Staphylococcus aureus is a feared pathogen (MRSA, multi-resistant S. aureus) due to frequent resistances against many antibiotics, especially in hospital infections. Researchers at the Paul-Ehrlich-Institut have identified immunological processes that prevent a successful immune response directed against the pathogenic agent. The delivery of bacterial proteins with RNA adjuvant or messenger RNA (mRNA) into immune cells allows the re-direction of the immune response towards an active defense against S. aureus. This could be of significant importance for the development of an effective vaccine. PLOS Pathogens has published these research results online on 25 May 2017.

Staphylococcus aureus (S. aureus) is a bacterium that colonizes by far more than half of the skin and the mucosa of adults, usually without causing infections....

Im Focus: A quantum walk of photons

Physicists from the University of Würzburg are capable of generating identical looking single light particles at the push of a button. Two new studies now demonstrate the potential this method holds.

The quantum computer has fuelled the imagination of scientists for decades: It is based on fundamentally different phenomena than a conventional computer....

Im Focus: Turmoil in sluggish electrons’ existence

An international team of physicists has monitored the scattering behaviour of electrons in a non-conducting material in real-time. Their insights could be beneficial for radiotherapy.

We can refer to electrons in non-conducting materials as ‘sluggish’. Typically, they remain fixed in a location, deep inside an atomic composite. It is hence...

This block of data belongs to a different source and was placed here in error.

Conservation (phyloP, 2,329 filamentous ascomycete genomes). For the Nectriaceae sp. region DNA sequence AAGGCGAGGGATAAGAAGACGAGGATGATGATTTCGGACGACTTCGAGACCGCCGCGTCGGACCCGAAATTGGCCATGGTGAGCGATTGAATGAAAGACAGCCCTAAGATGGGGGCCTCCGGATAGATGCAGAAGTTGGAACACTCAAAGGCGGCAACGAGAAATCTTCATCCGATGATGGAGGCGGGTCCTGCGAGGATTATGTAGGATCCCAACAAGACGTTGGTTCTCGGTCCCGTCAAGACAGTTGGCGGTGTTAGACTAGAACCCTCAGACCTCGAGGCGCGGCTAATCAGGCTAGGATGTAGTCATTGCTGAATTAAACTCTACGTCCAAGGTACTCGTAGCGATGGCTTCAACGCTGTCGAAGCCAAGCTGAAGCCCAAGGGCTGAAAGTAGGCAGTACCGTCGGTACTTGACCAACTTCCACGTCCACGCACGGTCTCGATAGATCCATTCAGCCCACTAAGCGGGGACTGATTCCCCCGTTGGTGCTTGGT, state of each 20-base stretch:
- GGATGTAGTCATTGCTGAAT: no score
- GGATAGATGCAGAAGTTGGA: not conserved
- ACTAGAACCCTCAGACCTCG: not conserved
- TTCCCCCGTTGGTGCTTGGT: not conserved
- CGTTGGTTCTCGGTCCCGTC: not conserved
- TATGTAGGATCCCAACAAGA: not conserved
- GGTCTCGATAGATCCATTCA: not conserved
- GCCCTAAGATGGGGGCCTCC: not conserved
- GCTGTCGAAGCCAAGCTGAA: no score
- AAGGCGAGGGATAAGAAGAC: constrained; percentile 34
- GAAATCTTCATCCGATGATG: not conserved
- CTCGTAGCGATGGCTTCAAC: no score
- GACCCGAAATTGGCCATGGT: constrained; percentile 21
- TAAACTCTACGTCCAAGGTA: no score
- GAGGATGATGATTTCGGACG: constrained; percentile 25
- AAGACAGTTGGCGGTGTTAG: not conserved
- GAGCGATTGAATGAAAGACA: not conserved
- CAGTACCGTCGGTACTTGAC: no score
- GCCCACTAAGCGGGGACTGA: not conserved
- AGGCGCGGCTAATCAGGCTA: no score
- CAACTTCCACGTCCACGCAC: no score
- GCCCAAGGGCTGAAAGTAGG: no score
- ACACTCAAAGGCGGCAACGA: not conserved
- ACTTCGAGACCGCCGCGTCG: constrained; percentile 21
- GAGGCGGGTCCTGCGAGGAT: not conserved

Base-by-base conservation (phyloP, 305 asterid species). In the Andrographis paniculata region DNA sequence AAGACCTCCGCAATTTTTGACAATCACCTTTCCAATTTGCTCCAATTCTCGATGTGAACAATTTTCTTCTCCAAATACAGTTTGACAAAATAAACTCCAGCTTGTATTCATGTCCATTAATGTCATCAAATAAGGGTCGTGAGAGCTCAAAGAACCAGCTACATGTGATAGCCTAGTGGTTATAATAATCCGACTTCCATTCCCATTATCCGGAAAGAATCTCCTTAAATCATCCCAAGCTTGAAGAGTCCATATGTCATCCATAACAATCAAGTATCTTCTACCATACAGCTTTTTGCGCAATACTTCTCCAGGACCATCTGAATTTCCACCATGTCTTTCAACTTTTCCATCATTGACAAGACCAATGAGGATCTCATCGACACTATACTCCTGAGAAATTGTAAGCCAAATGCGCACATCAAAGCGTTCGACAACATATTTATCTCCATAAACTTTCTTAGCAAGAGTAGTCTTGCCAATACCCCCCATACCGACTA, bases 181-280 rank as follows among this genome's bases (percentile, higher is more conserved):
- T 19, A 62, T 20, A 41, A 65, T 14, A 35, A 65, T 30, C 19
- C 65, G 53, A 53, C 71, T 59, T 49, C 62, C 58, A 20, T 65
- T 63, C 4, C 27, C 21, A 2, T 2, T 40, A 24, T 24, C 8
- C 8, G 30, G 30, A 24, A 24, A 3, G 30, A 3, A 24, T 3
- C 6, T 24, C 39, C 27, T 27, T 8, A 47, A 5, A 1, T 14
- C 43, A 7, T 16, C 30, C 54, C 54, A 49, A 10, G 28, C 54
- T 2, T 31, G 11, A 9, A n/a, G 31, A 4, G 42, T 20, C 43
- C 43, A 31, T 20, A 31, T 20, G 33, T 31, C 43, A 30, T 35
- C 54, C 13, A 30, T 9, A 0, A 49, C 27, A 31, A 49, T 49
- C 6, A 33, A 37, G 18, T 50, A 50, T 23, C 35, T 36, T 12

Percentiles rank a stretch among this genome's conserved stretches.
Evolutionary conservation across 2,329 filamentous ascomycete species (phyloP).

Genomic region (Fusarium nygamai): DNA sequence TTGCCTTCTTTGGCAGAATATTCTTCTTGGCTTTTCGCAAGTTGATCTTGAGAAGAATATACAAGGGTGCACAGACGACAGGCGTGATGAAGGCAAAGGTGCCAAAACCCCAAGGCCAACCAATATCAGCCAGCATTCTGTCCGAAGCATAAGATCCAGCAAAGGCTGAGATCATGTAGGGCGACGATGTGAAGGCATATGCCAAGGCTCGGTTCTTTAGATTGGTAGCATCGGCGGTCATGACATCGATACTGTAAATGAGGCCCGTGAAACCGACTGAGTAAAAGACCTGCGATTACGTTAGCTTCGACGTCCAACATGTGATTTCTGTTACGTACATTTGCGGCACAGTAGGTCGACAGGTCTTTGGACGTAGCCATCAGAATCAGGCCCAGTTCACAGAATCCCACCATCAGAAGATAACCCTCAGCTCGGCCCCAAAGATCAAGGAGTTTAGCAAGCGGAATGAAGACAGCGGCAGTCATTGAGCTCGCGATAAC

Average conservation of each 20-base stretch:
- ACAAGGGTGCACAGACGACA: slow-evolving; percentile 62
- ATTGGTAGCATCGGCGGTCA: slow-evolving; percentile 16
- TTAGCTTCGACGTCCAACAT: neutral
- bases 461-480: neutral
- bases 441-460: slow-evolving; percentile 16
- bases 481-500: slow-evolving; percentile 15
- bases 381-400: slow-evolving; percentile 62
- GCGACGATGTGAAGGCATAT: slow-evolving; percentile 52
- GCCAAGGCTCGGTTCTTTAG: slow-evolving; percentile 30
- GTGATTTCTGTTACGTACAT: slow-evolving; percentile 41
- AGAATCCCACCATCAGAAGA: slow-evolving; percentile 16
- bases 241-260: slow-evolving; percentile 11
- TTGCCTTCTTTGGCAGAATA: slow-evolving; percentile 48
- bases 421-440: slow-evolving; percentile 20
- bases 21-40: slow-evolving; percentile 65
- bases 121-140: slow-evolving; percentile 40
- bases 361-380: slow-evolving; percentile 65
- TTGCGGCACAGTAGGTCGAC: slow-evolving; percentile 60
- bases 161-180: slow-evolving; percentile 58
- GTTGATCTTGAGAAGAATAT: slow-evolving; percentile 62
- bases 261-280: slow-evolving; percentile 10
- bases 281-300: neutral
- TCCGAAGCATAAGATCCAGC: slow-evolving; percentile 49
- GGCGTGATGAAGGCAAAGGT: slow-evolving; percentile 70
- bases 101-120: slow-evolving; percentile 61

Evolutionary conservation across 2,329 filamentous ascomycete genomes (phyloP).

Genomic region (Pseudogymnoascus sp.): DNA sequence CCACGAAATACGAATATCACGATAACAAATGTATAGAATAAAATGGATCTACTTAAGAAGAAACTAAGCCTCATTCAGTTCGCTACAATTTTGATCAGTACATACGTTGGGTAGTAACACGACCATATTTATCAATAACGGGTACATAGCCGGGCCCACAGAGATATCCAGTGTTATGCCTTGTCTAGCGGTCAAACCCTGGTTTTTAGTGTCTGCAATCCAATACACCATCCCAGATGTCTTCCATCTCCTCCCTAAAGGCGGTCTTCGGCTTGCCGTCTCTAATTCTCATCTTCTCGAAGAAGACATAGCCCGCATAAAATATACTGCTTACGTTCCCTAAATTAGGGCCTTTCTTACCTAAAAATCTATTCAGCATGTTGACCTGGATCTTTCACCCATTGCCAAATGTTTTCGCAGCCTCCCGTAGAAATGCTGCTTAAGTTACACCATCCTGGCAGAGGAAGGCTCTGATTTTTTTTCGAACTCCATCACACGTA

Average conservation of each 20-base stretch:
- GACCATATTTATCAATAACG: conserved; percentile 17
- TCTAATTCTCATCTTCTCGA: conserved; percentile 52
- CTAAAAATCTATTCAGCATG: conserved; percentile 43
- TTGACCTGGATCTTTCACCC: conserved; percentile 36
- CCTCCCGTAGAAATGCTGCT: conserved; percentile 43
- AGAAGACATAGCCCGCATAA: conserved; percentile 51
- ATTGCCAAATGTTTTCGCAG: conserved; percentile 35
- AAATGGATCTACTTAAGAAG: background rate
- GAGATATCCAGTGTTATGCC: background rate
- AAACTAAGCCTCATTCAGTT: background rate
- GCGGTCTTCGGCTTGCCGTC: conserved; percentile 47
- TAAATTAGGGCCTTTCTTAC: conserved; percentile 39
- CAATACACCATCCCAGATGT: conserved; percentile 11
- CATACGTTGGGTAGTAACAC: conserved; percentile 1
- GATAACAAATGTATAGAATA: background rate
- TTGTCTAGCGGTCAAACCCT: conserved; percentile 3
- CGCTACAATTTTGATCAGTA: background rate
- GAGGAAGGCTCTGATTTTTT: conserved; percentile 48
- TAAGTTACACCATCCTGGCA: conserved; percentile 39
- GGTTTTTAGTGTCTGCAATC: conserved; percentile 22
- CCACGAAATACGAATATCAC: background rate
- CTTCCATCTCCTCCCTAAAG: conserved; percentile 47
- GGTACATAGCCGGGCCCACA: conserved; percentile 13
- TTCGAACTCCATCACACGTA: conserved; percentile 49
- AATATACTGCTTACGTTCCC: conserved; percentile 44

Im Focus: Wafer-thin Magnetic Materials Developed for Future Quantum Technologies

Two-dimensional magnetic structures are regarded as a promising material for new types of data storage, since the magnetic properties of individual molecular building blocks can be investigated and modified. For the first time, researchers have now produced a wafer-thin ferrimagnet, in which molecules with different magnetic centers arrange themselves on a gold surface to form a checkerboard pattern. Scientists at the Swiss Nanoscience Institute at the University of Basel and the Paul Scherrer Institute published their findings in the journal Nature Communications.

Ferrimagnets are composed of two centers which are magnetized at different strengths and point in opposing directions. Two-dimensional, quasi-flat ferrimagnets...

Im Focus: World's thinnest hologram paves path to new 3-D world

Nano-hologram paves way for integration of 3-D holography into everyday electronics

An Australian-Chinese research team has created the world's thinnest hologram, paving the way towards the integration of 3D holography into everyday...

All Focus news of the innovation-report >>>

Anzeige

Anzeige

Event News

Marine Conservation: IASS Contributes to UN Ocean Conference in New York on 5-9 June

24.05.2017 | Event News

AWK Aachen Machine Tool Colloquium 2017: Internet of Production for Agile Enterprises

23.05.2017 | Event News

Dortmund MST Conference presents Individualized Healthcare Solutions with micro and nanotechnology

22.05.2017 | Event News

 
Latest News

How herpesviruses win the footrace against the immune system

26.05.2017 | Life Sciences

Water forms 'spine of hydration' around DNA, group finds

26.05.2017 | Life Sciences

First Juno science results supported by University of Leicester's Jupiter 'forecast'

26.05.2017 | Physics and Astronomy

VideoLinks
B2B-VideoLinks
More VideoLinks >>>